As cars change and technology develops, driving laws and requirements need to evolve alongside them. To make sure you’re aware of the latest MOT and driving law changes for 2020, we’ve gathered all of the information that you need to know.
Low emission rules
The UK is aiming to become more environmentally friendly and reduce air pollution levels, particularly in high traffic areas. A number of cities across the country will see the introduction of Low Emission Zones (LEZ) or Clean Air Zones (CAZ), which will carry a fee if you want to drive through these areas with a vehicle that doesn’t meet emissions standards. This fee can vary depending on your vehicle.
London, Edinburgh, Birmingham and York are just some of the cities that will be introducing Low Emission Zones. Other cities, including Bristol and Birmingham, are even considering committing to a complete car ban within the next few years.
Driving permits and green cards
This isn’t a definite change but, depending on the deal the UK gets when we leave the EU, you may be required to get a driving permit when travelling abroad to Europe.
You already need to do this for some countries, but the list of countries could potentially expand after Brexit.
Mobile phone laws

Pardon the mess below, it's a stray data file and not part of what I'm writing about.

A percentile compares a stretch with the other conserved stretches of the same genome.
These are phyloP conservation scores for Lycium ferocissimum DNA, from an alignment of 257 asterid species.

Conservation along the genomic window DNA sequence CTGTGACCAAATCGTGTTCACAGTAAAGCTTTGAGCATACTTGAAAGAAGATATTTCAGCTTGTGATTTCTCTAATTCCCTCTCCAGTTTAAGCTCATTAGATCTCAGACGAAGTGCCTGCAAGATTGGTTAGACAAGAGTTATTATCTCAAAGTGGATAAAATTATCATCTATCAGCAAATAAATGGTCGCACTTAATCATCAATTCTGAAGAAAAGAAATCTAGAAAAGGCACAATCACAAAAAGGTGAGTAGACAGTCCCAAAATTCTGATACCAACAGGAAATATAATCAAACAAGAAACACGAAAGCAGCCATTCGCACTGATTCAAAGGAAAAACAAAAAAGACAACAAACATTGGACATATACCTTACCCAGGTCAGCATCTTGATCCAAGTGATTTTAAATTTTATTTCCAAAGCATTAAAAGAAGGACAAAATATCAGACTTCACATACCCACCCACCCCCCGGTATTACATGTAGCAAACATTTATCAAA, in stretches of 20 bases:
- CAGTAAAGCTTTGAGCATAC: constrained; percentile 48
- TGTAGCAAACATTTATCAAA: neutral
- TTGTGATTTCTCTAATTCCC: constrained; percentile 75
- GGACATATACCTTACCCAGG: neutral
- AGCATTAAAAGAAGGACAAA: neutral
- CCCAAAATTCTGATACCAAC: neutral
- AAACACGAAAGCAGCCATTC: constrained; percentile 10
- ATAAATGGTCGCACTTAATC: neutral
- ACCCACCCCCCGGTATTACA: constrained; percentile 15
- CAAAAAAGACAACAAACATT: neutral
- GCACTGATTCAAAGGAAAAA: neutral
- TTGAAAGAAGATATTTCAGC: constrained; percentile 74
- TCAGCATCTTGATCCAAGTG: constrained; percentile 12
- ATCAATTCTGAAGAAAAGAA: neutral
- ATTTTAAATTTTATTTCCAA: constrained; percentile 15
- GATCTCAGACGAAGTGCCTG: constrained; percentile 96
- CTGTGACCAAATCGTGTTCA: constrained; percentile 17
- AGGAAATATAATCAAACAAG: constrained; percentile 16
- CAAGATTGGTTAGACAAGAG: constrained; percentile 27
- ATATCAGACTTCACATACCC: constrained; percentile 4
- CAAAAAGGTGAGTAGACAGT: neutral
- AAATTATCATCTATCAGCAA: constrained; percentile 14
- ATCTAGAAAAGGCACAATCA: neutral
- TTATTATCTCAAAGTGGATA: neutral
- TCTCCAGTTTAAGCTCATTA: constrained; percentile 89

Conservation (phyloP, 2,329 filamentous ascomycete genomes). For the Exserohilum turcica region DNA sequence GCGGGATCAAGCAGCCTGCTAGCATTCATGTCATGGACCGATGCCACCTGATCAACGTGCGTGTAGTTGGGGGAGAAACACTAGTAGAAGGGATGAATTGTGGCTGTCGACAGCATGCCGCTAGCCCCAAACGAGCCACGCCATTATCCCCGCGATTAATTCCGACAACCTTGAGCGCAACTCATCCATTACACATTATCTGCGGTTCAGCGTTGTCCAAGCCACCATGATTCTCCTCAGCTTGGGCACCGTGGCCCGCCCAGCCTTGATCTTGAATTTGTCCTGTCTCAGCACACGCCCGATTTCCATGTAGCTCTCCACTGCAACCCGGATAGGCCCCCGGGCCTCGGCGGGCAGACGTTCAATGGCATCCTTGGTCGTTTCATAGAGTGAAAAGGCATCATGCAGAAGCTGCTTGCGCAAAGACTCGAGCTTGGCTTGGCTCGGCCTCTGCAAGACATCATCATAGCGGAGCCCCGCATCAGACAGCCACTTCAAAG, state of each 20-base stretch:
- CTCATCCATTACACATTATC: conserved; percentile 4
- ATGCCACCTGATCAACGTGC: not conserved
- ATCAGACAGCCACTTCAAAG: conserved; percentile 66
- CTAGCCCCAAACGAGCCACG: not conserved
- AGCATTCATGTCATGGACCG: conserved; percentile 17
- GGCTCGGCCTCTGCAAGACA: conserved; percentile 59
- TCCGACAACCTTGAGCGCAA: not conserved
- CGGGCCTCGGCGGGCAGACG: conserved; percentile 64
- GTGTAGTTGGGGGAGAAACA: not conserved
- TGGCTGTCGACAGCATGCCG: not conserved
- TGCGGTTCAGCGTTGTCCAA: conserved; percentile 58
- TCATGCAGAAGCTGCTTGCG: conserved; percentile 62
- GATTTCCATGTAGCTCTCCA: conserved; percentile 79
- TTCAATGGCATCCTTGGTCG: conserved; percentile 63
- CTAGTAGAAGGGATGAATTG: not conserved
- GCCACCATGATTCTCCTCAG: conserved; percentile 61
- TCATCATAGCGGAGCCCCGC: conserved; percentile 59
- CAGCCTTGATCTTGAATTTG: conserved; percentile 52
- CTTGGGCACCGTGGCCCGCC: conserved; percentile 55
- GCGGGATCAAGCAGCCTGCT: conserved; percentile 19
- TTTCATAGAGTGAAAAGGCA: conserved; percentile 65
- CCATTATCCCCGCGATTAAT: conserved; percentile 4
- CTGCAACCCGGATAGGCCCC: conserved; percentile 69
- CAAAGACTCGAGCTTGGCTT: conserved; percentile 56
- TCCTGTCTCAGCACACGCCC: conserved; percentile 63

By spring 2020, the law that prohibits mobile phone use while driving will extend to all types of phone use.
As it stands now, the law states that mobile phones cannot be used to ‘communicate’ while driving, such as talking or texting. The new law will mean that using your phone in any way while behind the wheel, including changing a song on a playlist, for example, will be illegal.
There will be new categories for cars being MOT tested this year:
- Dangerous – Direct risk to road safety or the environment. Results in a fail.
- Major – Could affect safety or the environment. Results in a fail.
- Minor – No effect on safety, but should be repaired as soon as possible.
- Advisory – Could have an effect in future.
- Pass – Meets the current legal standards.
There are also other requirements that will be included in the MOT for the first time. These include:
- Under-inflated tyres
- Contaminated brake fluid
- Brake pad warning lights and missing pads or discs
- Reverse lights (for vehicles newer than September 2009)
- Daytime running lights (for vehicles newer than March 2018)
Grace period for parking charge
All council car parks in 2015 introduced a 10-minute grace period before issuing a parking charge. This was a voluntary period for private parking firms, however, this year it will apply to all car parks.
If you’re looking to upgrade your car this year to meet lower emissions, or perhaps you just want a newer model, use our quote form to see how much you could get for your old car.